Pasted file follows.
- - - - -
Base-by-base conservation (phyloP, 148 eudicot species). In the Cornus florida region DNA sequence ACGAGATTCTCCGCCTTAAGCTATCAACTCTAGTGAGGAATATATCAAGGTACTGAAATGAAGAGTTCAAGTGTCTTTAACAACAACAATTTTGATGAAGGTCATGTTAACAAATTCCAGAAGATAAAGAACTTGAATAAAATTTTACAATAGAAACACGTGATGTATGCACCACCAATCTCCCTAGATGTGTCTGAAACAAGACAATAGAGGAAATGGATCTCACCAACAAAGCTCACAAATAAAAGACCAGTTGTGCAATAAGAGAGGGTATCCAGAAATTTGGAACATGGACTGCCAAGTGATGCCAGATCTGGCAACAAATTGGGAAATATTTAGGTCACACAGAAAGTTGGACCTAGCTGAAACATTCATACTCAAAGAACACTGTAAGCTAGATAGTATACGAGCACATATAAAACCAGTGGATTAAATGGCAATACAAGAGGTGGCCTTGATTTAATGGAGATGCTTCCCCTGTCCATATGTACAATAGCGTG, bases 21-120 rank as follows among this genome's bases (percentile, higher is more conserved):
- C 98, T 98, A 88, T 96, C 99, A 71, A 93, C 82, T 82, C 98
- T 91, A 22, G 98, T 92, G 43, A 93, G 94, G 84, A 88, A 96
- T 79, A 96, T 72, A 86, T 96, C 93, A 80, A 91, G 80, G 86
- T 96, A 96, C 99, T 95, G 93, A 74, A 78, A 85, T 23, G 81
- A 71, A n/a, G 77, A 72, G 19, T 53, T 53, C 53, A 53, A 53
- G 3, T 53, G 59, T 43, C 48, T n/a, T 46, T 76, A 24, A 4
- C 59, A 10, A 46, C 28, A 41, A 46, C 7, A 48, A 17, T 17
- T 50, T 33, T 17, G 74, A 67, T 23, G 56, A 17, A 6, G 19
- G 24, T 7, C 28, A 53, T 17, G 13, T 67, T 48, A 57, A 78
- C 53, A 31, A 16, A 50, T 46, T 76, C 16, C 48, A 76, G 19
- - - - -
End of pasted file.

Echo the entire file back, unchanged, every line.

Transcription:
Base-by-base conservation (phyloP, 148 eudicot species). In the Cornus florida region DNA sequence ACGAGATTCTCCGCCTTAAGCTATCAACTCTAGTGAGGAATATATCAAGGTACTGAAATGAAGAGTTCAAGTGTCTTTAACAACAACAATTTTGATGAAGGTCATGTTAACAAATTCCAGAAGATAAAGAACTTGAATAAAATTTTACAATAGAAACACGTGATGTATGCACCACCAATCTCCCTAGATGTGTCTGAAACAAGACAATAGAGGAAATGGATCTCACCAACAAAGCTCACAAATAAAAGACCAGTTGTGCAATAAGAGAGGGTATCCAGAAATTTGGAACATGGACTGCCAAGTGATGCCAGATCTGGCAACAAATTGGGAAATATTTAGGTCACACAGAAAGTTGGACCTAGCTGAAACATTCATACTCAAAGAACACTGTAAGCTAGATAGTATACGAGCACATATAAAACCAGTGGATTAAATGGCAATACAAGAGGTGGCCTTGATTTAATGGAGATGCTTCCCCTGTCCATATGTACAATAGCGTG, bases 21-120 rank as follows among this genome's bases (percentile, higher is more conserved):
- C 98, T 98, A 88, T 96, C 99, A 71, A 93, C 82, T 82, C 98
- T 91, A 22, G 98, T 92, G 43, A 93, G 94, G 84, A 88, A 96
- T 79, A 96, T 72, A 86, T 96, C 93, A 80, A 91, G 80, G 86
- T 96, A 96, C 99, T 95, G 93, A 74, A 78, A 85, T 23, G 81
- A 71, A n/a, G 77, A 72, G 19, T 53, T 53, C 53, A 53, A 53
- G 3, T 53, G 59, T 43, C 48, T n/a, T 46, T 76, A 24, A 4
- C 59, A 10, A 46, C 28, A 41, A 46, C 7, A 48, A 17, T 17
- T 50, T 33, T 17, G 74, A 67, T 23, G 56, A 17, A 6, G 19
- G 24, T 7, C 28, A 53, T 17, G 13, T 67, T 48, A 57, A 78
- C 53, A 31, A 16, A 50, T 46, T 76, C 16, C 48, A 76, G 19